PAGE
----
HomeThe MarketRare and mighty 1970 Chevelle LS6 454 convertible featured at Mecum auction...

Rare and mighty 1970 Chevelle LS6 454 convertible featured at Mecum auction in Harrisburg


The 1970 Chevelle SS LS6 convertible boasts a high-performance 454 V8 | Mecum Auctions
The 1970 Chevelle SS LS6 convertible boasts a high-performance 454 V8 | Mecum Auctions

The 1970 Chevrolet Chevelle SS LS6 454 is a true holy grail of the muscle-car era, a one-year-only confluence of ingredients that produced the mightiest Chevelle ever as the decade of unbridled performance drew to a close.

Powered by a race-bred 454 cid big block V8 with an advertised 450 horsepower, though contemporary test drivers pegged it closer to 500, the LS6 became a legend for those who appreciate its all-American style, power and prestige.

Mecum has a great one coming up for sale, a well-documented two-owner LS6 that is the only known red-and-white SS 454 convertible produced by the factory. This special Chevelle will be featured at Mecum’s inaugural Harrisburg, Pennsylvania, auction July 25-27.

For General Motors, 1970 was a watershed year when styling refinement and engine technology came together for a last blast of pure power before emission controls strangled much of the muscle from muscle cars, and insurance rates for performance cars soared. The Chevelle LS6 was available for just one year, and today is considered a crowning achievement for GM’s performance engineers.

The only known LS6 convertible with this factory paint scheme | Mecum Auctions
The only known LS6 convertible in factory red and white | Mecum Auctions

The LS6 at Mecum has been driven only 44,000 miles by its two owners, and it has been fastidiously restored to what the seller calls “a level far beyond concours.” Maybe just a bit of hyperbole, but you get the picture. The car has never been raced or modified, the seller states, and retains its unique, original bright-red paint with white stripes and upholstery.

The car is documented with two build sheets and its original factory Protect-O-Plate, which lists the Chevelle’s original equipment and options.

Prices for 1970 Chevelle SS LS6 454 convertibles range from $155,000 to $245,000, according to the Sports Car Market price guide, though this car’s pristine condition and one-off paint scheme could command much more. The transmission is automatic, not the desirable Rock Crusher 4-speed manual, but that shouldn’t hurt its value any.

The Harrisburg auction at the Pennsylvania Farm Show Complex and Expo Center marks Mecum’s first time on the East Coast, with around 1,000 collector cars for sale as well as 200 motorcycles, which will be sold on the third day of the auction July 27.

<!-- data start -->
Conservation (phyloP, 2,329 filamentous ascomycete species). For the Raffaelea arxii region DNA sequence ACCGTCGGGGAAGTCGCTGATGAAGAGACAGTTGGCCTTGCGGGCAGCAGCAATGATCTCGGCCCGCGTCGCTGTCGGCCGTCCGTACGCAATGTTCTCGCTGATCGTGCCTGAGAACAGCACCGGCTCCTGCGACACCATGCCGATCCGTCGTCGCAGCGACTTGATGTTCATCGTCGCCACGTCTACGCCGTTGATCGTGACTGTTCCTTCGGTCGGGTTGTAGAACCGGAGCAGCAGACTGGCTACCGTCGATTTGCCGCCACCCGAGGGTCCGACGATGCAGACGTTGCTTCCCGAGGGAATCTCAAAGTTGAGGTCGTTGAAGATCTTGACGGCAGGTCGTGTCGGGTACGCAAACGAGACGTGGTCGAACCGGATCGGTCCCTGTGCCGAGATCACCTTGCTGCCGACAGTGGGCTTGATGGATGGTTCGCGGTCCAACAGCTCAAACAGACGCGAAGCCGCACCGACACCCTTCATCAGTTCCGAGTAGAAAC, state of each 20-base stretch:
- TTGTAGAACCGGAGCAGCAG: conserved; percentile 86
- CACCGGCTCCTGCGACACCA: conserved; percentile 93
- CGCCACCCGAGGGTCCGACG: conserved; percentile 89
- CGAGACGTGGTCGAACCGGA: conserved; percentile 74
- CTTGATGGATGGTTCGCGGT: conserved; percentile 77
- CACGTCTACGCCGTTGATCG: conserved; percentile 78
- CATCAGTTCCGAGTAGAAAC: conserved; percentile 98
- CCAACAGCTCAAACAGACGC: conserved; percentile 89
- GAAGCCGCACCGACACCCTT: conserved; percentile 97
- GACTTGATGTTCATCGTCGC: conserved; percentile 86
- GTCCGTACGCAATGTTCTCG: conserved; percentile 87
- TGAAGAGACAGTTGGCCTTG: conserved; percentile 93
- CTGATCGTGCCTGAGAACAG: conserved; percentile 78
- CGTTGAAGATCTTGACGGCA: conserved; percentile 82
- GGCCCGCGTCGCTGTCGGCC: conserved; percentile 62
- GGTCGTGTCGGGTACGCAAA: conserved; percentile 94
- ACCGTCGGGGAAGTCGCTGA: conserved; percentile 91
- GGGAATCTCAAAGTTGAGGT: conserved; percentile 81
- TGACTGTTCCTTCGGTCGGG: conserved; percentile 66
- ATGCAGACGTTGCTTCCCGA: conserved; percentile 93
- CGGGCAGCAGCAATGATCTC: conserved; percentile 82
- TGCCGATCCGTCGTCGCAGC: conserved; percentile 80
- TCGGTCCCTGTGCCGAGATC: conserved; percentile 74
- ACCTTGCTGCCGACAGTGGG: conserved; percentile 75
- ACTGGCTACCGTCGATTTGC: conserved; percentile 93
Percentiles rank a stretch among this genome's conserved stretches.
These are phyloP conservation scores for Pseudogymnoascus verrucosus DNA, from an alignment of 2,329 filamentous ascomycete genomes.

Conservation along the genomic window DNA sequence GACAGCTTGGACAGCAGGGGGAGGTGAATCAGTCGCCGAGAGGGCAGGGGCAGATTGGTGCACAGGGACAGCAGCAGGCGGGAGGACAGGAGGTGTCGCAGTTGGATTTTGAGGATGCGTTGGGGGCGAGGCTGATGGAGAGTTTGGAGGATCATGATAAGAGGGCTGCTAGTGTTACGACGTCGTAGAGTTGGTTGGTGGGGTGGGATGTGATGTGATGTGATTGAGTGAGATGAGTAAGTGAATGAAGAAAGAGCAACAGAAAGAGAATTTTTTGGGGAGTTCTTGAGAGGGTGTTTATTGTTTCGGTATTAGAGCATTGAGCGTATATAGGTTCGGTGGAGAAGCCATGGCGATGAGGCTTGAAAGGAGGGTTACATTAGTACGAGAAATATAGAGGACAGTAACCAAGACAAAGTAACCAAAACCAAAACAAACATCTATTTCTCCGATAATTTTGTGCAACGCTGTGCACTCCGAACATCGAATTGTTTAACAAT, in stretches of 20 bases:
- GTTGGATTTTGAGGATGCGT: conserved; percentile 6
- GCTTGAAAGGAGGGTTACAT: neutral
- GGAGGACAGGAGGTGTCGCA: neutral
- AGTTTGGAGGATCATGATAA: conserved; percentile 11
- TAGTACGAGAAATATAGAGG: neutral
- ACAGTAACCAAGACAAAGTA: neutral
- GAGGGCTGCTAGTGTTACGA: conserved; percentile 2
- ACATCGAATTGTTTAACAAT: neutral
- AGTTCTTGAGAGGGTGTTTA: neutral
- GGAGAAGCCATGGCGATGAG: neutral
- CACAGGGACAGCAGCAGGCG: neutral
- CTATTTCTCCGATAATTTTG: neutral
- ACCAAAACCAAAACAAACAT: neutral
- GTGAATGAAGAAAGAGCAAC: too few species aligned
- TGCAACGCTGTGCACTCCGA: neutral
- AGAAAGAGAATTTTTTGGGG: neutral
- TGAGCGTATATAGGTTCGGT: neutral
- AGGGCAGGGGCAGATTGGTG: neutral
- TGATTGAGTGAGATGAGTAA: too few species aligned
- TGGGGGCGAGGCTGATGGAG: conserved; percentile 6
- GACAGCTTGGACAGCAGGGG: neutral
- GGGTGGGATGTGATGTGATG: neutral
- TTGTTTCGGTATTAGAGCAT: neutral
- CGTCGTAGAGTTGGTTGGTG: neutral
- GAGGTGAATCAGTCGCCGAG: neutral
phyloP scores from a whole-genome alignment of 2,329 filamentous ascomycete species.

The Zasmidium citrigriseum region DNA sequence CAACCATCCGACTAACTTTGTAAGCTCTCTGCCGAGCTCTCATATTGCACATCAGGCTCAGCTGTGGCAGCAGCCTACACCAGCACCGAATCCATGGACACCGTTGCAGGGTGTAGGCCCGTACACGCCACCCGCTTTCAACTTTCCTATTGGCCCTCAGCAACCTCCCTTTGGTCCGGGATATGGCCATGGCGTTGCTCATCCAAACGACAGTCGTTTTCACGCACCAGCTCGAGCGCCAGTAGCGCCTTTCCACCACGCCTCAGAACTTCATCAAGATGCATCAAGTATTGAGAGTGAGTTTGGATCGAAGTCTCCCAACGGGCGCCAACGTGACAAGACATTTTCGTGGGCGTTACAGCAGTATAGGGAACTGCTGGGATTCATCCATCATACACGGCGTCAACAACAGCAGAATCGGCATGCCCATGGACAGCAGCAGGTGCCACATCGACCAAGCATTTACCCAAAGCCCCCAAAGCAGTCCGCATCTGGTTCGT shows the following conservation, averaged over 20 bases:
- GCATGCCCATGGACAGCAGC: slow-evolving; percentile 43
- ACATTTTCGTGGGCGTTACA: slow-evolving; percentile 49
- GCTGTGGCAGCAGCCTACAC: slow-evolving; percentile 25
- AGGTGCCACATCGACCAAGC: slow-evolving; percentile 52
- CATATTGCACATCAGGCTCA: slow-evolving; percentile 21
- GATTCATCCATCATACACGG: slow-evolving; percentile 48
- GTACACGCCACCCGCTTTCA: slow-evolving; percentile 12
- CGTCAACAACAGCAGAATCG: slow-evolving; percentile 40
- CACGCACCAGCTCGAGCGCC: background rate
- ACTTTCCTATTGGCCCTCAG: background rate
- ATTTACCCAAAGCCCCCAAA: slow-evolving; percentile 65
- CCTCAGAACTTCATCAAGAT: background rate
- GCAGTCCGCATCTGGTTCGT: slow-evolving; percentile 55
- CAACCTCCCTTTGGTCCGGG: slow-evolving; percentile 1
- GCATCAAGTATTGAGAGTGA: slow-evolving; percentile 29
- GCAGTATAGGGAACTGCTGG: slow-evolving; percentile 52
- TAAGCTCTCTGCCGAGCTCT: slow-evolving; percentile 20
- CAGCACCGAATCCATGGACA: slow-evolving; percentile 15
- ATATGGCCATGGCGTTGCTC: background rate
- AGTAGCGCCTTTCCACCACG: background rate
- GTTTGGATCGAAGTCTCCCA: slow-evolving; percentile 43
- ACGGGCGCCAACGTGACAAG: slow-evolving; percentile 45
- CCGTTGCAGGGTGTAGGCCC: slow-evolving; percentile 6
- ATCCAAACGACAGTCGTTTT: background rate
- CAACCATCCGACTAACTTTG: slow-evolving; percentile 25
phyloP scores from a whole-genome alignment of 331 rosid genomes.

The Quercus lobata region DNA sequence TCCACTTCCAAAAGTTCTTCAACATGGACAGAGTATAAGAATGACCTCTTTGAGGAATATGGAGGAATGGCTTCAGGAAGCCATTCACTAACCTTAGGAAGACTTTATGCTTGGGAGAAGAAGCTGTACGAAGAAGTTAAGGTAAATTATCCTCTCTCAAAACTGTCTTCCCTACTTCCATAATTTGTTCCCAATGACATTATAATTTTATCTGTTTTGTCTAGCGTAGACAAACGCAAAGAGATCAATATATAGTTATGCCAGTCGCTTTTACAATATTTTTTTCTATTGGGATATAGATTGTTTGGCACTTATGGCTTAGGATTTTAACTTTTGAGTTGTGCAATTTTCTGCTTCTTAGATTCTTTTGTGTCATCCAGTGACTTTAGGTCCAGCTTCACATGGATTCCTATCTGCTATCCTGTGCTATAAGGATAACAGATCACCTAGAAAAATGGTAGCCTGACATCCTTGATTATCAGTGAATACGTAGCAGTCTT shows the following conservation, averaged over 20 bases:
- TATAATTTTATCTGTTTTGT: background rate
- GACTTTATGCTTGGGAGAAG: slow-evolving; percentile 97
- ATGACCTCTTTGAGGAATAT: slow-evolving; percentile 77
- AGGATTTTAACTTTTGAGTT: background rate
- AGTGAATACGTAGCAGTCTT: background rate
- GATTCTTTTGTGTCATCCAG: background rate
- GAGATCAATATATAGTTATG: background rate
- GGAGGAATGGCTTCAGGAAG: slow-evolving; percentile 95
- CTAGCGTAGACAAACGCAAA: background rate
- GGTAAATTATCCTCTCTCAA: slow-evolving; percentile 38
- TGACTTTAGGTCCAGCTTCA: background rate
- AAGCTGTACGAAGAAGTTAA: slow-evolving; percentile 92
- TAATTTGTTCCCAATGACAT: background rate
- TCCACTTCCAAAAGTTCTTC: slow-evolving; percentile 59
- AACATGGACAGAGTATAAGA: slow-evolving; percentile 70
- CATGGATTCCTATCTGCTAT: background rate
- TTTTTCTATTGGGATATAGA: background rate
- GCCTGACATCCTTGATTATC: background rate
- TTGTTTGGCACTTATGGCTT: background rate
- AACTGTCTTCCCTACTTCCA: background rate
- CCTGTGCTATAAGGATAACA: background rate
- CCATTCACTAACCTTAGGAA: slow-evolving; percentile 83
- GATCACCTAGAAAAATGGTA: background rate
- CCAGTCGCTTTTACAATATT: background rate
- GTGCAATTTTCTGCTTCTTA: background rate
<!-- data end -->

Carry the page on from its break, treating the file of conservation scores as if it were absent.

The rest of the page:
“People have been asking for years when we would host an auction on the East Coast,” Dana Mecum, founder and president of Mecum Auctions, said in a news release. “We’re excited to reach a great community of classic and collector car fans that have long been there. This new location is truly a Mecca for many collector car enthusiasts, and we look forward to becoming a staple in the impressive lineup of car events already held in the area.”

For more information about the Harrisburg auction and TV broadcast times on NBC Sports Network, see www.mecum.com.

Bob Golfen
Bob Golfen
Bob Golfen is a longtime automotive writer and editor, focusing on new vehicles, collector cars, car culture and the automotive lifestyle. He is the former automotive writer and editor for The Arizona Republic and SPEED.com, the website for the SPEED motorsports channel. He has written free-lance articles for a number of publications, including Autoweek, The New York Times and Barrett-Jackson auction catalogs. A collector car enthusiast with a wide range of knowledge about the old cars that we all love and desire, Bob enjoys tinkering with archaic machinery. His current obsession is a 1962 Porsche 356 Super coupe.


  1. This may not be appropriate but I consider my 1970 Mark III Continental (56,000 actual miles) in a league of its own as well! I realize it does not have the CID or HP of this Chevelle, but it is a pristine vehicle in its own right. I thought that the Mark III was a vehicle collectors wanted but alas, I can’t find anyone who has a love affair of the Mark III even though I am asking a rock bottom price for it. I have added a lot of improvements to it including an electronic ignition system which improved the gas mileage substantially! Even so, it is still hard to find a buyer here in Arizona! There is no rust on the vehicle since this is a very arid climate and no sun damage since it was garaged most of its life. In regards to the Chevelle, I owned a 1969 SS396 and it was quite a vehicle. Traded it in for a 1970 four door Mercury Marquis since the police like my Chevelle (3 tickets in three months) so I decided to part with it and buy a 3 ton+ (tank) instead)! Very attractive Chevelle nevertheless!!!

  2. I have a mark iii 1970 and yes I have a love affair with mine I can ride her any where and she don’t talk back or say no,lol. Anyway the Mark iii would still turn heads if it was built today as a new car in styling and mechanics it is and was in league all its own. I would love to see your mark and maybe even buy it. philmelitod@aol.com

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